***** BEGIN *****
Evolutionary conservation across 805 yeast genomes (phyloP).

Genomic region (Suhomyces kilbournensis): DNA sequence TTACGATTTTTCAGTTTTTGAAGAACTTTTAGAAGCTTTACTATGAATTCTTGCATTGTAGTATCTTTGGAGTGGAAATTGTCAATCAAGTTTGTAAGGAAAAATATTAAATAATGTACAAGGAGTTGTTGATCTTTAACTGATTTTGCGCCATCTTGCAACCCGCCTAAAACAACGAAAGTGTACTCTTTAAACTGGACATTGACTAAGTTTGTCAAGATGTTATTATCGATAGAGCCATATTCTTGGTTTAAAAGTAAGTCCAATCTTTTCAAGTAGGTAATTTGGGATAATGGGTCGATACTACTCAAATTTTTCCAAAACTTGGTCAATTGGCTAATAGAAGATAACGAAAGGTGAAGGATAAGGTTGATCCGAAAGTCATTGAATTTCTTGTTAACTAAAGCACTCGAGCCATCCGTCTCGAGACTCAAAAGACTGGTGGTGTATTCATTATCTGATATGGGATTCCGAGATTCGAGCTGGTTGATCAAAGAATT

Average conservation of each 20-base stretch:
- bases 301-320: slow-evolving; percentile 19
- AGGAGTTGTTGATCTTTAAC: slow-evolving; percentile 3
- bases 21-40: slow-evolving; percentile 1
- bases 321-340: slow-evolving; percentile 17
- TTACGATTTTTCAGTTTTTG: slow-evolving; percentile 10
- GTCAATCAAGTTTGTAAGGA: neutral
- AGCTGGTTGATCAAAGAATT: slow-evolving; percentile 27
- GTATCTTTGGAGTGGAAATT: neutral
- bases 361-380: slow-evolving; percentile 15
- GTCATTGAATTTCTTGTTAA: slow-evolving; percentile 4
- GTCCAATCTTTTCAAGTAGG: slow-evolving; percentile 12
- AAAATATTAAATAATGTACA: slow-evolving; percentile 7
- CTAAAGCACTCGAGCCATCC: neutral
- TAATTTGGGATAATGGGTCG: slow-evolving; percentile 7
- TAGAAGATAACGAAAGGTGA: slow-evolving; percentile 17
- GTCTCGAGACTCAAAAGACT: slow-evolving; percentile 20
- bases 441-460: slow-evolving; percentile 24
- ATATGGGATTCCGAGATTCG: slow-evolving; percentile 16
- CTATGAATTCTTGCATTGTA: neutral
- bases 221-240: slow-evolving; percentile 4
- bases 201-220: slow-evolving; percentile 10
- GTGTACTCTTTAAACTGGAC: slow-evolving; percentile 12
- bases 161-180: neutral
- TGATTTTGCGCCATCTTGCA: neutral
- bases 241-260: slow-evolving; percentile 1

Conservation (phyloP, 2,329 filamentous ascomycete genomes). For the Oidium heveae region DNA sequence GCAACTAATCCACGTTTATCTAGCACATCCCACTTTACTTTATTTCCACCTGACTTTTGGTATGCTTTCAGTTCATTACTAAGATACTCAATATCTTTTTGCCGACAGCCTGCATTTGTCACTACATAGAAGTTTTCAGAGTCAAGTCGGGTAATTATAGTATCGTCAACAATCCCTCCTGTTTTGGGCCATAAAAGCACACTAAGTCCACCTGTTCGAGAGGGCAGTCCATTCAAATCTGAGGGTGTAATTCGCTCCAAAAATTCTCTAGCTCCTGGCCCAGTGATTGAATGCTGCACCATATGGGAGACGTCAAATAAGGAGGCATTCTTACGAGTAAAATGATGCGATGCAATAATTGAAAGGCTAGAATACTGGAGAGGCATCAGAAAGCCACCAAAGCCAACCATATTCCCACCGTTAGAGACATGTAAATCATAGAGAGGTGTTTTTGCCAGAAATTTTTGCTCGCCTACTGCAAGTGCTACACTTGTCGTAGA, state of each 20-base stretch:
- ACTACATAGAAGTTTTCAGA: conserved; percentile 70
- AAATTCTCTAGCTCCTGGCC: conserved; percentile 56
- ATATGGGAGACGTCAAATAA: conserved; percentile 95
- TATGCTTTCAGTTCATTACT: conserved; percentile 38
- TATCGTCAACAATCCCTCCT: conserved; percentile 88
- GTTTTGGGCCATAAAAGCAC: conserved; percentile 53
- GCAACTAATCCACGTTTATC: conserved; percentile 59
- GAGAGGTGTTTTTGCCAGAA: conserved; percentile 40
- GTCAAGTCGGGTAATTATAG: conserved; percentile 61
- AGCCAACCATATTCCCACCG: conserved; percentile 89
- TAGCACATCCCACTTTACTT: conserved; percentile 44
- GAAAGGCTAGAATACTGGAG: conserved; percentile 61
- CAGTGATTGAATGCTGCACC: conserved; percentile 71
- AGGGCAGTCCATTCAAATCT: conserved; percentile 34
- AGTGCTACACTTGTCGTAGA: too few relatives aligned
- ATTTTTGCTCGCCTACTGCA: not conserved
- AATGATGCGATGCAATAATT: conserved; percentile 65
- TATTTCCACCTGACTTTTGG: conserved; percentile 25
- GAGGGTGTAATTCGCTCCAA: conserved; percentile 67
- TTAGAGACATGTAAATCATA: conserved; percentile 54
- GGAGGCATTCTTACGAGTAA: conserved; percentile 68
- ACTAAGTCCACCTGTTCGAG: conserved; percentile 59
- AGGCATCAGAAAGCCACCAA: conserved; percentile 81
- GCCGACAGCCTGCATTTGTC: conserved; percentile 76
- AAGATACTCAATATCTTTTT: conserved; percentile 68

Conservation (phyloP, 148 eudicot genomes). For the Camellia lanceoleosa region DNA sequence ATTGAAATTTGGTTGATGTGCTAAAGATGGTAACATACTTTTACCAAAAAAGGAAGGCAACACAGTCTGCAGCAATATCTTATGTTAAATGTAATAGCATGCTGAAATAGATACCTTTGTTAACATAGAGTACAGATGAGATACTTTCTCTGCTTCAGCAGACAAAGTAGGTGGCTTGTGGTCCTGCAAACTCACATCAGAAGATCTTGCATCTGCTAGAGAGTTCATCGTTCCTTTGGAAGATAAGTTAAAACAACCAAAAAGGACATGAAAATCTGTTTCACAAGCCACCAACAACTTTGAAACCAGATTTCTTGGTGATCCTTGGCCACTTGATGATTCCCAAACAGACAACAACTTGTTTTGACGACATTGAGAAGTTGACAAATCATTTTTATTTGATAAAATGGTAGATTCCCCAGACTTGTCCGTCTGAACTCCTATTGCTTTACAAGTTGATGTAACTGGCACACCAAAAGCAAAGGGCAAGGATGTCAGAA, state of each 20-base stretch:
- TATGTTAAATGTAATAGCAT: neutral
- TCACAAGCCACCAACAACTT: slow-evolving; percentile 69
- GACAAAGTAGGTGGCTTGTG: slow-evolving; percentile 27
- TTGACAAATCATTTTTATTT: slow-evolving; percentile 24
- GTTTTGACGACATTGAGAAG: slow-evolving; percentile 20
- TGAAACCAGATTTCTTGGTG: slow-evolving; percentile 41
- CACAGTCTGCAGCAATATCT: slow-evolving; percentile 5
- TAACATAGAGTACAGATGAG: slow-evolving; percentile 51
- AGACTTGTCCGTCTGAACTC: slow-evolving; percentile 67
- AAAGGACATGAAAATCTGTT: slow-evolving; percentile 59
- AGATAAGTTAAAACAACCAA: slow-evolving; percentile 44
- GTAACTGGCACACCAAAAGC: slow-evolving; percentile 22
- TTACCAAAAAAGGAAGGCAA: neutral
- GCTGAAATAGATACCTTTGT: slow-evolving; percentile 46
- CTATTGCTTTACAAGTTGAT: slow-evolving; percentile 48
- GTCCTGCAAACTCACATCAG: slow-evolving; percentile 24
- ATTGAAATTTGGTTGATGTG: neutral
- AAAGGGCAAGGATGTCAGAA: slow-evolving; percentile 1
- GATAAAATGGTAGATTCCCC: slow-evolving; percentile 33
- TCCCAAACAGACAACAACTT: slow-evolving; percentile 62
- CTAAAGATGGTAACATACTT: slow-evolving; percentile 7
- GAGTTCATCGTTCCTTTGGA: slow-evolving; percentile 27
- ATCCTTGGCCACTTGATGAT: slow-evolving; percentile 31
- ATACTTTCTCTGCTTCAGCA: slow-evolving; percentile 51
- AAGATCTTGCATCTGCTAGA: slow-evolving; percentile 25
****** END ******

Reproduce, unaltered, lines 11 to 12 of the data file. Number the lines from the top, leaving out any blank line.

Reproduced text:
- GTATCTTTGGAGTGGAAATT: neutral
- bases 361-380: slow-evolving; percentile 15